MK: I did want to mention, you said earlier about, “at the time there was a six-month clinical guarantee,” and I should probably put in here that that is still the case from Millennium Dental [Technologies]. They guarantee the clinical results of the LANAP protocol for six months. I’d like to ask now, kind of looking back, you’ve now been using the PerioLase and LANAP for the better part of 15 years. Couple angles of that. Do you still find that you…Well, let me ask you this. How often are you doing LANAP these days?

DN: I do it as often as I was when I first started. Maybe, because of more experience over the years, and this doesn’t go for LANAP, it goes for any procedure, but I’m a little more selective on the cases that I treat. So let me clarify that. For instance, you know, if I have a patient that’s coming in and they have crowns that are impinging on the biologic width, going in and treating it with the laser may not be addressing all of the causes. I found that out the hard way, where I had a few cases where I treated that maybe didn’t work out as well as I liked. But that was really my own fault because they were cases that really needed to be deconstructed and reconstructed again, restoratively, and maybe even treated surgically in those cases. But for classic, conventional, inflammatory, chronic, periodontitis- I mean, really – there’s no reason to really have to go into surgical mode anymore. I find that it’s just so much more effective and the patients like it better. Post-op for the patients is almost nothing, honestly, to the point where even the patients are surprised. So it’s really been a very good thing that I did by adding this technology to my practice.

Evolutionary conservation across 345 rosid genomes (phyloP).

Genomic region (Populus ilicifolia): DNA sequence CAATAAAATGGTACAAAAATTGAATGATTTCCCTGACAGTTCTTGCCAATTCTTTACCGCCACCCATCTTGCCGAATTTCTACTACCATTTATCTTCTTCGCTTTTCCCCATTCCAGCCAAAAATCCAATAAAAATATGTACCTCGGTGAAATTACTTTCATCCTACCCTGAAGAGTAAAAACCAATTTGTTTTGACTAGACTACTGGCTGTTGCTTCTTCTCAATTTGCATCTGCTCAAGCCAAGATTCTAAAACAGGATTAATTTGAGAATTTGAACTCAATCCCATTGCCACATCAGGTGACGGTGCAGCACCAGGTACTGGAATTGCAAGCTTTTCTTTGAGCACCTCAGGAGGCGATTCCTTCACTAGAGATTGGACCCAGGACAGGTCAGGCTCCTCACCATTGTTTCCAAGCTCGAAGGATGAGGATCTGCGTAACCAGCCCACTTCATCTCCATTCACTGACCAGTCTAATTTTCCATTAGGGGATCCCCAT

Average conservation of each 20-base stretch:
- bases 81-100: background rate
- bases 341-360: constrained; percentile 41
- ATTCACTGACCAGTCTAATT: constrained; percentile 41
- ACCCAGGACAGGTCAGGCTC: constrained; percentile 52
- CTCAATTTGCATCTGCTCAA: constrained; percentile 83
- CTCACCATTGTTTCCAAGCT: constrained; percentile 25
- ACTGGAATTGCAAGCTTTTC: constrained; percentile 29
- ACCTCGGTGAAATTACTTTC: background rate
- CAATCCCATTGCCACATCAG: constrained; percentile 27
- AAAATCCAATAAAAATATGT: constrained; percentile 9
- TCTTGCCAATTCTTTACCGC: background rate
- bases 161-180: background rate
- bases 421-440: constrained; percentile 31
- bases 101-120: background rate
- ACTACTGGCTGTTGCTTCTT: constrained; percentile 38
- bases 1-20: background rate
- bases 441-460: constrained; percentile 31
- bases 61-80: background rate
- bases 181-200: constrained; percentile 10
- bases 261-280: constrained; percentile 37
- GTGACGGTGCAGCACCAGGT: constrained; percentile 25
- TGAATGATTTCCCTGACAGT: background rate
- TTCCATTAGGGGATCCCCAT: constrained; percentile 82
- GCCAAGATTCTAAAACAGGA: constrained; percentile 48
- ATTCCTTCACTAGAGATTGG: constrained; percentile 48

MK: Well, you took the words out of my mouth, but I was going to ask you for a little retrospective of the last 15 years of doing LANAP. It sounds like it’s been really, almost all positive.

DN: Very positive. Actually from the first year that I started out of dental school, I had an experience with my own Dad, a man who I never saw shed a tear my whole life. Coming out of dental school, he only had his two front teeth maxillary front teeth remaining, and it came within months that I started practice, they had they had to come out. After pulling those two teeth out, I saw tears coming down his cheek. It was at that time that I realized, you know, us as dentists, we sometimes don’t realize that the teeth, are attached to people, even though my dad only had [the two.] In my mind, it was like, “I don’t understand what the big deal is. All the other teeth, they’re gone. You only have those two fronts.” Well, to him, those two fronts were the most important teeth that he had. Through the years, I encountered a number of patients, like him. And so from that point early on, the focus of my practice has always been to save teeth over extracting them, and certainly the PerioLase helped me fulfill that really well.

MK: Fantastic. Thank you so much for sharing your story with us. I do want to plug your practice website if anybody would like to learn more about you or live in the Middletown, New York, area. That’s And of course, learn more about the LANAP protocol at  And if you’d like to hear more stories week-to-week on this podcast, please subscribe wherever you download your podcasts. Dr. Napoletano, thank you again for joining us today.

DN: Thank you. Marty was a real pleasure. Thank you again.

Share on FacebookTweet about this on TwitterShare on Google+Share on LinkedInShare on Reddit